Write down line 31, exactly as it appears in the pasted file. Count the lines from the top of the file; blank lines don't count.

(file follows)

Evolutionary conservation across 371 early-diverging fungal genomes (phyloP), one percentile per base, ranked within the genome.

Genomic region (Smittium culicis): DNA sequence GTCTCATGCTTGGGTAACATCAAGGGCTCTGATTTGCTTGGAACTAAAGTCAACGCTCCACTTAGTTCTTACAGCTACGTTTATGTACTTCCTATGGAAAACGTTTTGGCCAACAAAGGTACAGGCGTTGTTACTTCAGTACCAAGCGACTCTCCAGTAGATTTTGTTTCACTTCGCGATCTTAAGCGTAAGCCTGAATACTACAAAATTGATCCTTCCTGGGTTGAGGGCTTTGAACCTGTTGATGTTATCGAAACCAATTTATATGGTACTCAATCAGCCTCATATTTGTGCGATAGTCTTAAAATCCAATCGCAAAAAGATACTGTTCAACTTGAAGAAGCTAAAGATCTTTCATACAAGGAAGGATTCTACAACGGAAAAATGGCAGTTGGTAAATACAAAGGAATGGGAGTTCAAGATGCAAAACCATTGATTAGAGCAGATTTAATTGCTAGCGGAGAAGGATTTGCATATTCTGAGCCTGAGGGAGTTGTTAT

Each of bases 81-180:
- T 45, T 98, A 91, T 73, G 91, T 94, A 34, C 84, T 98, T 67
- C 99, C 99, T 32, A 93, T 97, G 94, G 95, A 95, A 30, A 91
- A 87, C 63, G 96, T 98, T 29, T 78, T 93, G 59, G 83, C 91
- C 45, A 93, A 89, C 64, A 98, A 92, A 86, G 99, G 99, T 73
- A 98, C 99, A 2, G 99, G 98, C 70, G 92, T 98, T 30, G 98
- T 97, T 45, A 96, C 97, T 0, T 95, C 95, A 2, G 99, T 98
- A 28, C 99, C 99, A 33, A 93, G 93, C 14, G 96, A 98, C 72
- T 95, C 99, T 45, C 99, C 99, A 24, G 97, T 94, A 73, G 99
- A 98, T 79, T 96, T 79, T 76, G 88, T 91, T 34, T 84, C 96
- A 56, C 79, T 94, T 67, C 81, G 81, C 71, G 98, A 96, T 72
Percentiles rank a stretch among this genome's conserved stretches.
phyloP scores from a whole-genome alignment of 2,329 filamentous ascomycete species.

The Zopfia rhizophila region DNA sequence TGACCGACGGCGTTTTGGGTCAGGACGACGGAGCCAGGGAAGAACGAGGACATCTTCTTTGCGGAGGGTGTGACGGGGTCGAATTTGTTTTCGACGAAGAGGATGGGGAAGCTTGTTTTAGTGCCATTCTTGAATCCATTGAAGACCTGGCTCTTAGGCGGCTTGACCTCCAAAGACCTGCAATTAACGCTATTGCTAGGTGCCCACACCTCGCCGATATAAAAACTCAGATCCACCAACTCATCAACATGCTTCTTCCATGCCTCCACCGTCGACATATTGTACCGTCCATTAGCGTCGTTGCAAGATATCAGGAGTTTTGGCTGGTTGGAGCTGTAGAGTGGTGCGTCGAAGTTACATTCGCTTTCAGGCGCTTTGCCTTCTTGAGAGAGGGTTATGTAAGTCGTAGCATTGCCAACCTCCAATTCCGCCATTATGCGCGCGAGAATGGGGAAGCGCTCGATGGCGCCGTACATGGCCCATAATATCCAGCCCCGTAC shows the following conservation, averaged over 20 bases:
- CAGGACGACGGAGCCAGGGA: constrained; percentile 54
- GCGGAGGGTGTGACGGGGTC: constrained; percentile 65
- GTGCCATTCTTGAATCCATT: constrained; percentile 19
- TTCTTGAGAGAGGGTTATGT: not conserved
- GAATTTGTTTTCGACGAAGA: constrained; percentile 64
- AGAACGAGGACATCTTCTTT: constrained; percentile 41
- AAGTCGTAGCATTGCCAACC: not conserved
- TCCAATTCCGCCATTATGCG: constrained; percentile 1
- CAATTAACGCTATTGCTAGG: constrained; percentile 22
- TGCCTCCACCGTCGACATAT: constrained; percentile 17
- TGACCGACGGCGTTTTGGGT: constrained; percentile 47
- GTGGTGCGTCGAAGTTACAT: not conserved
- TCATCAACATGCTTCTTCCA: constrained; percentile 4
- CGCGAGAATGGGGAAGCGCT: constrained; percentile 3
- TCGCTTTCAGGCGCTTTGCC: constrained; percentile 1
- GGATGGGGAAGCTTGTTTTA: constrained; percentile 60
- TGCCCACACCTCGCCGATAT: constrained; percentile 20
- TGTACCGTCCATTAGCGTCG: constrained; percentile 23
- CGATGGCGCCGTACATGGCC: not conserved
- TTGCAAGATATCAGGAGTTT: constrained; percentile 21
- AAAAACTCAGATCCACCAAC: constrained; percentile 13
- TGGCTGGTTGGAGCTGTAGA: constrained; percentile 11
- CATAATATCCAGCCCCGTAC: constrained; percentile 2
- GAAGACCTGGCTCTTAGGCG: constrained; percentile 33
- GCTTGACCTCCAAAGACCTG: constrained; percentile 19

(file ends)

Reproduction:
- TCGCTTTCAGGCGCTTTGCC: constrained; percentile 1